He contrasts autonomy with "heteronomy", meaning "other-law". If you treat the law as something foreign that's imposed on you, you're not being moral, even if you abide by it. For example, if a priest tells you "This is right, this is wrong, if you don't do what I say you'll go to hell", and you abide by those rules, not because you understand, accept and endorse them as moral values, but only because you're awed by God or afraid of hell, then you are NOT moral.

Satanists might put it this way. We reject all moral codes that are foisted on us from the outside. Satanism is about radical, defiant freedom. But that doesn't mean we don't believe in duties. We call duties "responsibilities", because we believe they emerge from our relationships to other people. I don't think I'm above criticism; I am prepared to answer for my actions to those who are affected by them, and to those whose opinion of me I value and respect.

That's essentially a kind of constructivism.
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#473923 - 04/30/12 12:38 PM Re: A Request [Re: reprobate]
XUL Offline


Registered: 12/12/09
Posts: 238
Loc: Oslo, Norway
Originally Posted By: reprobate
a kind of constructivism


To clarify my position: I don't think it's possible to determine any subject X's relative moral character until after the fact, which leaves it a moot point whether his or her moral (such as it manifests itself in choices of action taken, given situational circumstances so and so) emanates from a "subjective" or an "objective" source -- consequently, it all boils down to that same old canard: The free will problem. Keeping in mind, of course, that we all know what value one should place on what people (whom we don't know personally) say about their own moral standing.
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#474064 - 05/02/12 12:21 PM Re: A Request [Re: Janina]
StabAvery Offline

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Registered: 11/16/05
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Hi Janina, I used to tell people that I operate on my own system of morals and ethics. I tried really hard to make as much sense of my point of view to other people as I could. What I was misunderstanding, while I was reveling in my own greatness,was the fact that if two parties are not using the same definition for the words they are arguing (moral & ethic) than any further debate into the application of those words will result in a corrupted argument since you are both talking about different things in the first place.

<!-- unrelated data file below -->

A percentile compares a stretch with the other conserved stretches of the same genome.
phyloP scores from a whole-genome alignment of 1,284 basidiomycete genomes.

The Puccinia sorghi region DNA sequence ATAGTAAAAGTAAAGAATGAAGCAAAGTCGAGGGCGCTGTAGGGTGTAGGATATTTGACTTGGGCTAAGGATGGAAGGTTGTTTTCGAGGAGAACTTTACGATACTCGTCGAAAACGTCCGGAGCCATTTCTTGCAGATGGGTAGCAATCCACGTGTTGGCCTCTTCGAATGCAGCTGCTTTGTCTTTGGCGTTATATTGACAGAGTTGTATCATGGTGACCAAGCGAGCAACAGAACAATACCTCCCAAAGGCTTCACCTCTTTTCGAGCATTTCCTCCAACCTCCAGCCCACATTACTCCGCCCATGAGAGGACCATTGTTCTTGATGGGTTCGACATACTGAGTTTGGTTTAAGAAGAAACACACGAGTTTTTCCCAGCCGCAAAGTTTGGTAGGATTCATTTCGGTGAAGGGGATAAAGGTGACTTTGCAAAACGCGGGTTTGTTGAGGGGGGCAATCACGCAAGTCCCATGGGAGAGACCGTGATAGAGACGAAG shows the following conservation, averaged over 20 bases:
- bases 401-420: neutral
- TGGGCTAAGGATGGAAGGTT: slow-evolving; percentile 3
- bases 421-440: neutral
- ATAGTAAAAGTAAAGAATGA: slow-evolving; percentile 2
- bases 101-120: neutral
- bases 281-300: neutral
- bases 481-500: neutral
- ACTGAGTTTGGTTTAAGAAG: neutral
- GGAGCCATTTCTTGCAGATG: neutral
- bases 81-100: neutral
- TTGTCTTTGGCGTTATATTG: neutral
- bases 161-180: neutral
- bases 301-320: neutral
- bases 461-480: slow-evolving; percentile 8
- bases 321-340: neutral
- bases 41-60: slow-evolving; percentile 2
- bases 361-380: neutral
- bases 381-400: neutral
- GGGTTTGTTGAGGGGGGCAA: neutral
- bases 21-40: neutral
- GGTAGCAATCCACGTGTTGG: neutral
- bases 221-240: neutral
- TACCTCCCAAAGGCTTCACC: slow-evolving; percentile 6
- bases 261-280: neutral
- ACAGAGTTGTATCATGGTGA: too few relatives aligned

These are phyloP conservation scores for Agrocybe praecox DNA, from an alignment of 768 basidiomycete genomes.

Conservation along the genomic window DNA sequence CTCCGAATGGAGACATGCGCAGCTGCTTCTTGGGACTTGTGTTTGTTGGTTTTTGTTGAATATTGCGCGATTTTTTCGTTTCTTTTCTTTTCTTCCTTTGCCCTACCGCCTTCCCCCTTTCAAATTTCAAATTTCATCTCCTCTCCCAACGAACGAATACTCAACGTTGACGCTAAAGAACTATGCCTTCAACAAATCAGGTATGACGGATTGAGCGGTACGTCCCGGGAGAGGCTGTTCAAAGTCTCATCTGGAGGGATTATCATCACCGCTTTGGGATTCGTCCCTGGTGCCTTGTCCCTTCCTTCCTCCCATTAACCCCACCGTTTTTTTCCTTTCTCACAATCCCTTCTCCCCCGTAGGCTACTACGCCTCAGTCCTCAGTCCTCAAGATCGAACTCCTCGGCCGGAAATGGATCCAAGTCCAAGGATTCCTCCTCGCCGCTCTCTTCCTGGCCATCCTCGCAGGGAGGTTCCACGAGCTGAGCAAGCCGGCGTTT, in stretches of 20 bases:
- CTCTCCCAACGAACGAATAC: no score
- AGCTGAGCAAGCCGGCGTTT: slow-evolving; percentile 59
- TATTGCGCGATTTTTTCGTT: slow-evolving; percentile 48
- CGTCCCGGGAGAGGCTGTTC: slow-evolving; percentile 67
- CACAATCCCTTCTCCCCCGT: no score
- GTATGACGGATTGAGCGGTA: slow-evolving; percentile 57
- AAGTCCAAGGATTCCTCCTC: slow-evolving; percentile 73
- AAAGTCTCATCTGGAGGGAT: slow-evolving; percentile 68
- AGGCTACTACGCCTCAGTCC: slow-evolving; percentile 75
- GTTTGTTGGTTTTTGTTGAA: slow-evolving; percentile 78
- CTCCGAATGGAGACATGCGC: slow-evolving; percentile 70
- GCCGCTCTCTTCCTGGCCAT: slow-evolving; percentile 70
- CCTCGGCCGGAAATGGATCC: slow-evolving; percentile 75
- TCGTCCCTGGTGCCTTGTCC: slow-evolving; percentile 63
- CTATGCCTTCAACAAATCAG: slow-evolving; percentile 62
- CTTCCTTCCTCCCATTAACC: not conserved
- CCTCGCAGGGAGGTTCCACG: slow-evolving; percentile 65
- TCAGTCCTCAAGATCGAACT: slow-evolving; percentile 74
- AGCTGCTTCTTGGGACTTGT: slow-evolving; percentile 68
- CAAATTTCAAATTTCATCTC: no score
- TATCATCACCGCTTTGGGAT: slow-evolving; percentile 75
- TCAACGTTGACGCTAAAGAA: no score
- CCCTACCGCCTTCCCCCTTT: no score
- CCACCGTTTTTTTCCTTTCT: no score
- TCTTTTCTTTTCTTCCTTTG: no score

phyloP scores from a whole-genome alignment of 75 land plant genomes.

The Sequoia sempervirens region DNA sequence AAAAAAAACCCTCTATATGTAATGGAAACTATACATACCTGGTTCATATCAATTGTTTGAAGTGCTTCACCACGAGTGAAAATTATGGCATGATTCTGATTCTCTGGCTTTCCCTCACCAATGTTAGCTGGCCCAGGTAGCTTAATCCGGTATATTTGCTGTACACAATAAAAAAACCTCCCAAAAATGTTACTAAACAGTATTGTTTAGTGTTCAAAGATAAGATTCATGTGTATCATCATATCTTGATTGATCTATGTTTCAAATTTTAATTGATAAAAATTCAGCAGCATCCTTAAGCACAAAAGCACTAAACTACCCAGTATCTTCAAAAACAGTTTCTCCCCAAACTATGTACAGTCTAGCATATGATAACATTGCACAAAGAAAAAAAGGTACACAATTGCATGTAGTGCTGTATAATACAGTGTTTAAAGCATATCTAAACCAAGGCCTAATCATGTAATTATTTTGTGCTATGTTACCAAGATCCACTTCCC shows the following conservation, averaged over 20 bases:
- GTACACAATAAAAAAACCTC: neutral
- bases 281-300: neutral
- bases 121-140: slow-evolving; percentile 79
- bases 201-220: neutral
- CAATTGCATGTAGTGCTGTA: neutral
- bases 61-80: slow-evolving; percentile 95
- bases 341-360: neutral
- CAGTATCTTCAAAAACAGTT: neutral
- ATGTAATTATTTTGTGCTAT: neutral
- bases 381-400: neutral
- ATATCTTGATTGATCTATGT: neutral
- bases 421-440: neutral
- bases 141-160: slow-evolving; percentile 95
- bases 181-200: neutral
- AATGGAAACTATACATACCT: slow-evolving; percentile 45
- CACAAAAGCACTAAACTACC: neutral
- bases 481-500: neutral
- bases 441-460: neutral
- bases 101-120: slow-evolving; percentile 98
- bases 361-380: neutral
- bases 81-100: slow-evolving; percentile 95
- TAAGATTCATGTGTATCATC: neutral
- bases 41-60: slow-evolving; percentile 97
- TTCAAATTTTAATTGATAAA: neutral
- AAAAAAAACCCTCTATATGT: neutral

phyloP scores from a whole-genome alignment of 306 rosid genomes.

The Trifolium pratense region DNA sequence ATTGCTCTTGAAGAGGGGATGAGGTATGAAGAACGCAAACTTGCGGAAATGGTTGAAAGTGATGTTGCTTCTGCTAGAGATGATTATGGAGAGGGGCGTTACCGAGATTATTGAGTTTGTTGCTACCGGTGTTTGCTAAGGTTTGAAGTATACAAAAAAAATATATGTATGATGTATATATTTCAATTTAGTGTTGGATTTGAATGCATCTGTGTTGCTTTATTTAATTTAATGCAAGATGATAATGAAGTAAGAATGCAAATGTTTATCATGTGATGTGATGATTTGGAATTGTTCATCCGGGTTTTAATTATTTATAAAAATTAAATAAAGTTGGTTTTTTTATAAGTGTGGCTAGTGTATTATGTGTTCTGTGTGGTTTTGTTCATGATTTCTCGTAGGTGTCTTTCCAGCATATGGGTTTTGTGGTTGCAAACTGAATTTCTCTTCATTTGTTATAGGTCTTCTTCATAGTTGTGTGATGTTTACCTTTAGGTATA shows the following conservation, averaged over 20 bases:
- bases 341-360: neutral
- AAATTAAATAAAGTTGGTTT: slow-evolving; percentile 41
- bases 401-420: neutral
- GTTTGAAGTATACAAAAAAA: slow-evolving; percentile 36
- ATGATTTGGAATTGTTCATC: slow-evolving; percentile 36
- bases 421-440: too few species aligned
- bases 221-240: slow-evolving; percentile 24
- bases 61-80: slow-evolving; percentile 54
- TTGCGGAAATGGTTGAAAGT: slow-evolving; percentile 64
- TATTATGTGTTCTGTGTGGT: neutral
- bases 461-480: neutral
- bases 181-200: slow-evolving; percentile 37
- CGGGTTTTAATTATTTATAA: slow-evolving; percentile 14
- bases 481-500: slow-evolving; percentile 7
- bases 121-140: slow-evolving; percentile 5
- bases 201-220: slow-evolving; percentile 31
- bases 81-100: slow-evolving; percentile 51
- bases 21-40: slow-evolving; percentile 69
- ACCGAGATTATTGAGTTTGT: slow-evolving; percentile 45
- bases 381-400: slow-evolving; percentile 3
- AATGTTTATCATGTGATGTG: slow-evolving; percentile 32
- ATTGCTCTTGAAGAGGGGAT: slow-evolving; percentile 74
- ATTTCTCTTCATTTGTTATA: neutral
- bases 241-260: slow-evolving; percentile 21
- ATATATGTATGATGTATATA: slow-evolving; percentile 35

You, Reprobate and Myself may all have a very good understanding of how we feel about morals and ethics, but without using the same definition of the word it is going to be very hard to clearly convey our thoughts.

What I learned from this is sometimes it is better to take a step back and use the word as it has been defined by society. Reprobate mentioned writing his dissertation for philosophy in an earlier post and I am willing to bet the words moral and ethic bring a fine tuned text book understanding to his mind since he has so much study on that topic.

My point is, I was trying to re-invent the wheel and say it in my own language. I also caught myself arguing with PhD. students about rudimentary topics because I was not using the common definition of words I was using my own creation.

Quote:

Originally Posted By: reprobate
I understood the point you were making. I just disagree with it.



Fair enough!

After all, we are just playing with the words here..


Playing with words causes confusion and all the knowledge in the world is pretty useless if you cannot understand it. This is not a "correction" to you Janina, just something I have picked up along the way.
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#474065 - 05/02/12 12:44 PM Re: A Raequest [Re: StabAvery]
Janina Offline
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Registered: 12/06/11
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Actually, I have been borned in country which has two official languages so english is just my third language. In that light it is great to get correction to my terminology more than fancy philosophical essays from other thinkers wink

In this discussion the problem is not so much language, but the idea where I tried to use moral as religious meaning (I see it very much as religious term) and change it to term ethic to describe my natural sense of 'moral values'.

Still in most parts I agree with the post of yours!
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#474068 - 05/02/12 01:29 PM Re: A Raequest [Re: Janina]
StabAvery Offline

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The language barrier is a tough one. That is why I brought up using society's structured definition of the words. If you think morals come from god and I think ethics are some kind of shoe, we are going to go through a lot of wine before coming to no conclusion. wink